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Formula 1 Belgian GP

Mercedes switching F1 car development focus to pure performance

Mercedes Formula 1 trackside engineering director Andrew Shovlin has said the Brackley team is switching its focus from problem solving to finding performance.

A key part of its strategy with next year’s W15 is to design a car that has plenty of scope for development and allows the team to make the in-season leap that McLaren has made this year.

From the introduction of the current regulations last year Mercedes had to concentrate on firefighting and addressing the bouncing issue that was so prevalent in 2022.

This year the team used a lot of resources changing its aerodynamic concept early in the season, and then to subsequently understand how to get the best out of the revised car.

Shovlin has said the team hopes that in 2024 it can concentrate on finding performance, and at the same time not be as hemmed in on development options by early design choices, as was the case with its previous sidepod concept.

“It is fair to say that with these regulations and the way the cars work, we have been very focused on fixing problems,” he said in a team video. “It might be bouncing or a balance issue that you are trying to solve.

“But as we are making progress on that, the actual way that you develop a car is you are more looking for just performance.

“So you get less focused on a big list of things that you need to solve, and more just on where we can bring the lap time.

“The focus for next year's car is that we make sure the key decisions give us a lot of scope for development. You can see this year just how much performance all the teams are bringing as they go through the year, and you need to be able to bring that performance.

George Russell, Mercedes F1 W14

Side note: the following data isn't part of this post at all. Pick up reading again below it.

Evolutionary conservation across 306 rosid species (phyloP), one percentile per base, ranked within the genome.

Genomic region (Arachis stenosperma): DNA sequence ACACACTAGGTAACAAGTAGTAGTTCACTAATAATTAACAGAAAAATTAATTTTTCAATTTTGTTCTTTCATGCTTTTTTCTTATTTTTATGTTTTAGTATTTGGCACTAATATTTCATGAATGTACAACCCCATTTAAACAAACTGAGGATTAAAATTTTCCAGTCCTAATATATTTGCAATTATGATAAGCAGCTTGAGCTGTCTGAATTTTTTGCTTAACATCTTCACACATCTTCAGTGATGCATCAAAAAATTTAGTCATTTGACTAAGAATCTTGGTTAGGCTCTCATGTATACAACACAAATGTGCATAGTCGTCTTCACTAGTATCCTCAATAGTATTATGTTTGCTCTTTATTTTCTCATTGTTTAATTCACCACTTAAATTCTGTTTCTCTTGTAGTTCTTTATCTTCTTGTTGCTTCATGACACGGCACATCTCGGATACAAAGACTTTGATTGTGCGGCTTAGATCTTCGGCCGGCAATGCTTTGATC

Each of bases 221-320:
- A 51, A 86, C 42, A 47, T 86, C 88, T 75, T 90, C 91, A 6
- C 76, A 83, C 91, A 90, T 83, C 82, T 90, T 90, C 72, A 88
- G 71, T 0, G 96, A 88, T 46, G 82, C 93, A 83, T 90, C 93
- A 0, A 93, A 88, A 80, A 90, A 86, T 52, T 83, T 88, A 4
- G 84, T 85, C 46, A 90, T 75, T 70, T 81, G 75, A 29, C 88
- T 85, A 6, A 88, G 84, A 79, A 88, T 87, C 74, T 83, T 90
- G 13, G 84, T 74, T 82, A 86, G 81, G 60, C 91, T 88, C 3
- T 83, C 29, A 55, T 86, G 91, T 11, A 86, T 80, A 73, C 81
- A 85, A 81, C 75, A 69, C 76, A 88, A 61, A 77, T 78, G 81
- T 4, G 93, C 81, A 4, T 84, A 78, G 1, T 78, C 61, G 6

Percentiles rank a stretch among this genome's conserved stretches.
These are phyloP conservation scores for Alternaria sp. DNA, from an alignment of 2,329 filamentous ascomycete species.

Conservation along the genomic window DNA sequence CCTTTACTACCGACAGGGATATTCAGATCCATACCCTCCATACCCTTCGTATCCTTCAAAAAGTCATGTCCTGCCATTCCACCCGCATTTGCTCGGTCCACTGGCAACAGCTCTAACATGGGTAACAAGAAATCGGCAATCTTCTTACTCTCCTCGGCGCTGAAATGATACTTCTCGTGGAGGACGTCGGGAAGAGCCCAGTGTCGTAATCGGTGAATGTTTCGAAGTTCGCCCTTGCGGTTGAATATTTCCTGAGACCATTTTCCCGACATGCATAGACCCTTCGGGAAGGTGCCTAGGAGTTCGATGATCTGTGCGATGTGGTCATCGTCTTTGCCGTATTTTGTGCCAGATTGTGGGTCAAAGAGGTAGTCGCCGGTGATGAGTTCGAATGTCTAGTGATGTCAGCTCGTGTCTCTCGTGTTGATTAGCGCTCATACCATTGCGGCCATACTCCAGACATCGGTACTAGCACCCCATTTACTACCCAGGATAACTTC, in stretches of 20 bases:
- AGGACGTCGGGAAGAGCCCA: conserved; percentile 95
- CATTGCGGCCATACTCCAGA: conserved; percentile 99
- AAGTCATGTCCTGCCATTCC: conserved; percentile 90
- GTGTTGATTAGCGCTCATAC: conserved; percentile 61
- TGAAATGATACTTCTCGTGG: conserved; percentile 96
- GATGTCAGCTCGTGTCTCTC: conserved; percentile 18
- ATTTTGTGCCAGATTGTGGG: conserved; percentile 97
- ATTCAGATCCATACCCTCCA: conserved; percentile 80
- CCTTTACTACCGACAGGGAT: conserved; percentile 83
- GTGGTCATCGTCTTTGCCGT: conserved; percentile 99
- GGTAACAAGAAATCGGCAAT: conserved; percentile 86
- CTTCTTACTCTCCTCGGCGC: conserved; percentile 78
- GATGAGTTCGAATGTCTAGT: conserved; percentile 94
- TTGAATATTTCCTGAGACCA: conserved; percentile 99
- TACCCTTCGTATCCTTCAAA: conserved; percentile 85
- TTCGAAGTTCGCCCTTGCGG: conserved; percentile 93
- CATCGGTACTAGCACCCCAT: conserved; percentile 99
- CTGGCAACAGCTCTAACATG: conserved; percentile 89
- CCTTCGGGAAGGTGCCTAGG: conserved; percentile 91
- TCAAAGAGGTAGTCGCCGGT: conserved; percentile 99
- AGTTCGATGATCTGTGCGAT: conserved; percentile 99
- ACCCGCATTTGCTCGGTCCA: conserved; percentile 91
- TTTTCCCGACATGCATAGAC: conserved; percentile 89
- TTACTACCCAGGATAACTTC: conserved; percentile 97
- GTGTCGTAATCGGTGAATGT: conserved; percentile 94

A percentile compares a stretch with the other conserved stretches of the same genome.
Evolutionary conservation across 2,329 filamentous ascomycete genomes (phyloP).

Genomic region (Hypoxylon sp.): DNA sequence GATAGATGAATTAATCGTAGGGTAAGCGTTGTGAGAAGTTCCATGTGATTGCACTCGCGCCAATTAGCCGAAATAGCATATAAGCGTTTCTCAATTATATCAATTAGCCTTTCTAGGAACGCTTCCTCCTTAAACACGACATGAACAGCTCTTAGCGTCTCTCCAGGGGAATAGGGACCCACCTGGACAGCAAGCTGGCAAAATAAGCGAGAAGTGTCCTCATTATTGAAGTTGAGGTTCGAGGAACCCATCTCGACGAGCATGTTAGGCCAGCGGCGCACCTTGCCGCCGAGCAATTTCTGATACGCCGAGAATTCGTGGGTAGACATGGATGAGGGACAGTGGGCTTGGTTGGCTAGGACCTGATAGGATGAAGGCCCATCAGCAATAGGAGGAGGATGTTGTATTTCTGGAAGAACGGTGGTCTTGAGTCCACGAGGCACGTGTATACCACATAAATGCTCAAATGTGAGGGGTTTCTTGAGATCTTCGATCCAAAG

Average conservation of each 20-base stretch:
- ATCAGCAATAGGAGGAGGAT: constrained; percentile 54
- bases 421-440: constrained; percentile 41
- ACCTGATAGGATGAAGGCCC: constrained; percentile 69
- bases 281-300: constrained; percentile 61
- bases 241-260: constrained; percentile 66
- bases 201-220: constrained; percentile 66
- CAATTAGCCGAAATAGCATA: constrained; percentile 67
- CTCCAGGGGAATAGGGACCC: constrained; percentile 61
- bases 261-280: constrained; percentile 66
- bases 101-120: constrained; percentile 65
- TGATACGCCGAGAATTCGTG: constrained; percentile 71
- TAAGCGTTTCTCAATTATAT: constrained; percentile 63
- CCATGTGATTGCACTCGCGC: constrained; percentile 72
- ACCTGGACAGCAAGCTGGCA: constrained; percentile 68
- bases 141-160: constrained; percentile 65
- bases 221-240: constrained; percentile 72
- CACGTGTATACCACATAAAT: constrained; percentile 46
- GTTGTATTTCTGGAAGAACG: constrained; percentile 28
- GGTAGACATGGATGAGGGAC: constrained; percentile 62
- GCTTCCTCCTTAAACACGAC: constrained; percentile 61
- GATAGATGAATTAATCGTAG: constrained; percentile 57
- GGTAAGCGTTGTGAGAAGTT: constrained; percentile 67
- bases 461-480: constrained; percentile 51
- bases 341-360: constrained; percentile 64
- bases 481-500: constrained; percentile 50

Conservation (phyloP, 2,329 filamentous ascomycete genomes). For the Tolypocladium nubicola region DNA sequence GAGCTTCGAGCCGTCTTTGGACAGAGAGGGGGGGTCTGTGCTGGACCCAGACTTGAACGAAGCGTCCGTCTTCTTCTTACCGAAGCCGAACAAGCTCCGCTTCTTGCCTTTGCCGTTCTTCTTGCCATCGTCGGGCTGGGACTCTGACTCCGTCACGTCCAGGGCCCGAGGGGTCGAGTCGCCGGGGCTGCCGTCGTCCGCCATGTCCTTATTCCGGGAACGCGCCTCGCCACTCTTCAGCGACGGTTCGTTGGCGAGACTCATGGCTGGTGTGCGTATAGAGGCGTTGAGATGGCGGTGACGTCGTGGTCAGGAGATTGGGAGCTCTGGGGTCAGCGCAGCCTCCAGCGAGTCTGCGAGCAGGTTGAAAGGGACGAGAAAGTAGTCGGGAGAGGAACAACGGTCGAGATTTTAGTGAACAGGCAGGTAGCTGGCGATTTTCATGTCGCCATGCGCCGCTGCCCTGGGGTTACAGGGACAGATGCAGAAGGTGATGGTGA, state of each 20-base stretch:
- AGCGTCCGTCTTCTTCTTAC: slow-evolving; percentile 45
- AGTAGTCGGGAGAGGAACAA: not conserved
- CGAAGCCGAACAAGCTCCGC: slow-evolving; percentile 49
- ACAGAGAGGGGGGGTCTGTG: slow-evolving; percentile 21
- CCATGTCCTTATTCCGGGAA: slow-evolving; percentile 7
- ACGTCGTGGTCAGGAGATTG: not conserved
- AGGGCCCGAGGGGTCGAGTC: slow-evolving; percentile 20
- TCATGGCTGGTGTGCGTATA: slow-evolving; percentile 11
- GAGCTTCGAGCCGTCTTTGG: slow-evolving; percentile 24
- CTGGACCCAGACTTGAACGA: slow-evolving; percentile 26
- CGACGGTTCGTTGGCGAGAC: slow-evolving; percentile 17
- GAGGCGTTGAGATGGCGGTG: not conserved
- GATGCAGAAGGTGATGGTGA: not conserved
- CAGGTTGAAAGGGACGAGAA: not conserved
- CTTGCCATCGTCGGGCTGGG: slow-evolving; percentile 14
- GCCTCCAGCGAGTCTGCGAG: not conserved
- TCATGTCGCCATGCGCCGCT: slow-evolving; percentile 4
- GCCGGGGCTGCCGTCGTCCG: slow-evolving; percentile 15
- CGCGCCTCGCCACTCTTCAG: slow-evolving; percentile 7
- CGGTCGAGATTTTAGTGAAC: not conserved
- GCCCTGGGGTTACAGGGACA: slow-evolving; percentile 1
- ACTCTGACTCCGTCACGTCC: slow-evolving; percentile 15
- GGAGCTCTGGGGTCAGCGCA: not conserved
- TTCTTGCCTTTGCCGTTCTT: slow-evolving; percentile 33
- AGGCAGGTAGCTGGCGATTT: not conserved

George Russell, Mercedes F1 W14

Photo by: Zak Mauger / Motorsport Images

“But as I said, we are a little bit less focused on solving this list of issues and just looking at how can we make a good step in lap time, and hopefully a step that is going to get us back to regular pole positions and being able to challenge for wins.”

Shovlin also revealed more detail on why Lewis Hamilton and George Russell were compromised early in the Hungarian race.

Both drivers were told to lift and coast to manage temperatures after the team discovered that the level of cooling it had allowed for was not sufficient.

“We had one issue where the way that we predicted the cooling had meant that we were undercooled, so we are investigating why that wasn’t in line with expectation,” said Shovlin. “The consequence was that we had to ask the drivers to do lift and coast.

“This is where before they get to the end of the straight, they come off the throttle and the first bit of the entry phase to the corner they are doing without brakes, then they pick up the brakes later.

“This helps cool the power unit, but it costs lap time. It also meant that neither driver could really attack the cars ahead of them.”

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With the temperature issue under control both drivers were able to pick up their pace in the latter stages and both gained ground, with Hamilton finishing fourth and Russell sixth.

“Later in the race, we got into clearer air, so things were in a better window in terms of the temperatures,” said Shovlin.

“We could let them attack the cars ahead and we were able to show better pace. It was also that the degradation of the tyres was good.

“The ends of our stints were looking better than the early parts of the stints. You could see that trend and decent performance, particularly for George, at the end of that first stint where he was going very well.”

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